What is DirectX Transform?

This topic documents a feature of Visual Filters and Transitions, which is deprecated as of Windows Internet Explorer 9 and obsolete as of Internet Explorer 10.

Microsoft DirectX Transform is a DirectX media API you can use to create, animate, and edit digital images. DirectX Transform works with 2-D images, which can be used to create stand-alone Windows applications or dynamic plug-ins for Web graphics.

The following topics are discussed in this document.

Transforms

The design of DirectX Transform makes it easier for you to use animated effects on your Web pages. The animations it displays are not stored as individual images. Instead, DirectX Transform builds each frame of the animation from static image files.

A major focus of this documentation is writing transforms. Each transform is a set of instructions for how to turn one or more graphic inputs into one graphic output. Many transforms are gradual transitions from one image to another.

For example, the Slide transform requires two input images. By changing parameters of the transform, you can create the effect of one image sliding sideways to reveal the second image.

The software technology of DirectX Transform is also part of Internet Explorer. Any transforms that you write can be distributed and viewed as effects for Web page graphics.

Powerful 2-D Graphics Tools

If you write 2-D graphics applications for Windows, you will find many attractive features in the DirectX Transform API. It was designed as an easier way to use the performance and compatibility of Microsoft DirectDraw for advanced image manipulation and display. The tools of DirectX Transform can load images in a variety of common image and pixel formats, but represent the images in one image format and one of two pixel formats. This lets you concentrate on creating new images, and lets the software handle the details of translating among the many different formats.

In DirectX Transform, images are represented in DXSurface format. The image format uses one of two 32-bit color pixel formats, both of which support per-pixel alpha. If the image you load is in a different pixel format, the software automatically converts it to a 32-bit version as individual pixels are read. The addition of an alpha channel to all images that you load makes it easier to combine images using alpha blending. In addition, DirectX Transform can load common image formats, such as .jpeg, .gif, and .bmp files, directly into DXSurfaces.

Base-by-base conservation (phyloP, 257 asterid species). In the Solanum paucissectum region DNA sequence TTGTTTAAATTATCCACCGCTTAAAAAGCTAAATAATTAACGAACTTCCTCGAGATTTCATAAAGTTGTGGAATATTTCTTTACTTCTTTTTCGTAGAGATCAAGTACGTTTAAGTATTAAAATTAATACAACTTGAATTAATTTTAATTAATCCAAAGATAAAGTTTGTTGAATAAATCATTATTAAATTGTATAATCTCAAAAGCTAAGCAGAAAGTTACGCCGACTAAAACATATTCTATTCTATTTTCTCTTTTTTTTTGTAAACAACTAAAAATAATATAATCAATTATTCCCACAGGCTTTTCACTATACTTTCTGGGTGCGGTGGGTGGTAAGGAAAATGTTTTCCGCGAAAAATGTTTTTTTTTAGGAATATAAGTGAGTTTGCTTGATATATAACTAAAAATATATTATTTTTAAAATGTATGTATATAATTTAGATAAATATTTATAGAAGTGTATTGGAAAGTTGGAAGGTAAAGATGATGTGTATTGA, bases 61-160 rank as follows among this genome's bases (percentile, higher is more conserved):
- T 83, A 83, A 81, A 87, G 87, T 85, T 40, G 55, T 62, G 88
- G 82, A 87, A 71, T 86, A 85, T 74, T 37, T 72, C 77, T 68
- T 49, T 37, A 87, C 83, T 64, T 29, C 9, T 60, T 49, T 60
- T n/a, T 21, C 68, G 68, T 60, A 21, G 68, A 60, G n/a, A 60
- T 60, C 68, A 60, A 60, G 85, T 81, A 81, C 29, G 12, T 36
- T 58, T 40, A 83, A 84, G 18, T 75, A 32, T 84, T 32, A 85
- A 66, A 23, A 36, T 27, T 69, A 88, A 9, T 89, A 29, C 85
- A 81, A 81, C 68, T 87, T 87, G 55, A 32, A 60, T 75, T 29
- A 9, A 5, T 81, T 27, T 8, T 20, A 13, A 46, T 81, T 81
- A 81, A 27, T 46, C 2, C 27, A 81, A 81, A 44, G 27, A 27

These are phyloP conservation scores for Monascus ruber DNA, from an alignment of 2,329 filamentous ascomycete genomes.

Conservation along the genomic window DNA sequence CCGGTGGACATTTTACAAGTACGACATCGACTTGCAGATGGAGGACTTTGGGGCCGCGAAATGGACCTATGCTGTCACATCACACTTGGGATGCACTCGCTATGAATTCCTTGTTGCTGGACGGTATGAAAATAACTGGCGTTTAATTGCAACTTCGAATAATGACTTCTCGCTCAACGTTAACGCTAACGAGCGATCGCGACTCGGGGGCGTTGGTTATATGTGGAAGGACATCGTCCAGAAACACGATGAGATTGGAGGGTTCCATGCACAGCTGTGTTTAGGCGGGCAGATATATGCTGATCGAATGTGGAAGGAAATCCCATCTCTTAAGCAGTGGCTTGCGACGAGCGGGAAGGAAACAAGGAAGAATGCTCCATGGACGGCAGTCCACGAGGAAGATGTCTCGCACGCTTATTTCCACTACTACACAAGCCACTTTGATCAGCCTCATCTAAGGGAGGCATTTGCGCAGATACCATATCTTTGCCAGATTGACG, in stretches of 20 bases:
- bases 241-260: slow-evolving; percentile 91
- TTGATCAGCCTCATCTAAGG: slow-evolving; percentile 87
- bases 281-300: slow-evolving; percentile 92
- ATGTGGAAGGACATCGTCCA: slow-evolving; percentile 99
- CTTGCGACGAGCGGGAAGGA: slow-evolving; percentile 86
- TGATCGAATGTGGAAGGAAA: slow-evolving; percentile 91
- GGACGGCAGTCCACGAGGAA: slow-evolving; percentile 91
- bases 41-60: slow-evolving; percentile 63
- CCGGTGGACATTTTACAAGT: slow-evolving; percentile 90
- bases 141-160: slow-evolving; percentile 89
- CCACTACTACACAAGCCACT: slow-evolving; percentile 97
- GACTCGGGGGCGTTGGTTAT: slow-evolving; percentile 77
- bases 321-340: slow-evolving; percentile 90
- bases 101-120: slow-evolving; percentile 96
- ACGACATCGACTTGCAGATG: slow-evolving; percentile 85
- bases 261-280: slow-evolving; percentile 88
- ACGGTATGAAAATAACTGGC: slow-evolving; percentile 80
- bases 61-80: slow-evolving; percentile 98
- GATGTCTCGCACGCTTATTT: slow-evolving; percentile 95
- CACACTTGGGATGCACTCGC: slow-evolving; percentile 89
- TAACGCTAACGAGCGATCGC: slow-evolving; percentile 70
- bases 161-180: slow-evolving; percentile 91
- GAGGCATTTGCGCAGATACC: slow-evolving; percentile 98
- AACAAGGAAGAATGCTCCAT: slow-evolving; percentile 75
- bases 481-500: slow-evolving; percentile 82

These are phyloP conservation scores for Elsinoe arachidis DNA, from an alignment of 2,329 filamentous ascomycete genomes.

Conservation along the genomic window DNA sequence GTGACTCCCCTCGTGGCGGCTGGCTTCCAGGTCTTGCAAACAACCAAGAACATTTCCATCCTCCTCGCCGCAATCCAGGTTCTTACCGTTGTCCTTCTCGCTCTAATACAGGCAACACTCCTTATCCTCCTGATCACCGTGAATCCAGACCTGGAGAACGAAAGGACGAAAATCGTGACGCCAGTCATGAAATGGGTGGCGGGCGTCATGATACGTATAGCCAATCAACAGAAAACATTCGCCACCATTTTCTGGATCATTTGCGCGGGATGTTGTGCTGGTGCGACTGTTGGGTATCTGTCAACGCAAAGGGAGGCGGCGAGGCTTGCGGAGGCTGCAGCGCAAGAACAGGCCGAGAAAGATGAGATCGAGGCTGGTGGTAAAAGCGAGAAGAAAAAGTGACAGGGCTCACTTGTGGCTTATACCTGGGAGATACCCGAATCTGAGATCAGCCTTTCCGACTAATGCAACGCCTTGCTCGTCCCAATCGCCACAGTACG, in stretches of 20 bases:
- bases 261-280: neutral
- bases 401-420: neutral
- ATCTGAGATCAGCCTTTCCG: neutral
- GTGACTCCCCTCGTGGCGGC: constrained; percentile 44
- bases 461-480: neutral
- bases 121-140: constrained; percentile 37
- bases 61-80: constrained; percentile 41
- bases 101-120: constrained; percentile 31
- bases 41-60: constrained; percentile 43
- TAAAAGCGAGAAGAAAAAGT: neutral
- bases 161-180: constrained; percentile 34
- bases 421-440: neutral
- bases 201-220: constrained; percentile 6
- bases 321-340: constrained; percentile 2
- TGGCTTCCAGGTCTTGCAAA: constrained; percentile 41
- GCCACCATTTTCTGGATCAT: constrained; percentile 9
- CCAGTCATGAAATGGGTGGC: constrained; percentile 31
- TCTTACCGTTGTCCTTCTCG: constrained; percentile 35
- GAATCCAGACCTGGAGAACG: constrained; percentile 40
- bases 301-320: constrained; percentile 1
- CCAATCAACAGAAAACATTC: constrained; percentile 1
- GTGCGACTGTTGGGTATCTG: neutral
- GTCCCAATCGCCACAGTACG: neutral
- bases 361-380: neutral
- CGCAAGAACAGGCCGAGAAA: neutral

DirectX Transform simplifies the creation of procedural surfaces. These are images that are calculated from equations when they are displayed, and not stored in computer memory. The output of procedural surfaces can be used as image data. In addition, you can add routines to your procedural surface that enable it to operate as a transform.

Many graphics tools that are part of this API can make image editing easier. There is an interface that performs image lookup table operations, such as gamma correction, color balancing, and contrast adjusting. There are also a number of utility transforms that can do image compositing, scaling, and matrix filtering.

What Background Do You Need?

The basic requirement for using and writing transforms is C++ and some Component Object Model (COM) programming experience. Some knowledge of DirectDraw concepts, such as DirectDrawSurface objects and pixel formats, is helpful because DirectX Transform handles image data similarly.

Existing transforms are listed in the Visual Filters and Transitions Reference. To use them in your Web pages, you should consult the Introduction to Filters and Transitions overview.

The following table shows the recommended skills you need to use DirectX Transform for specific tasks.

Task Background needed
Create a transform as a Web page graphic. You must be familiar with some basic COM concepts and Microsoft JScript or Microsoft Visual Basic Scripting Edition (VBScript).
Create a Windows application that uses DirectX Transform. You must be familiar with C++, the Windows API, and some basic COM concepts. Experience programming with Microsoft Visual Studio is needed, as well.
Write transforms for use in Windows applications. You must be familiar with C++ and more advanced COM concepts. It helps to know Active Template Library (ATL), as well. Transforms are exposed through DLL files created with Visual Studio. Knowledge of graphics concepts, such as alpha blending and image filtering, are useful for designing image transforms.

What Next?

If you are interested in writing applications that use transforms, you should read the overview information in the Using Transforms section to learn about the interfaces that can make image manipulation much easier.

If you want to create your own transforms, you should be familiar with the Using Transforms information before moving on to the Writing Transforms section. This section details how to develop image transforms.

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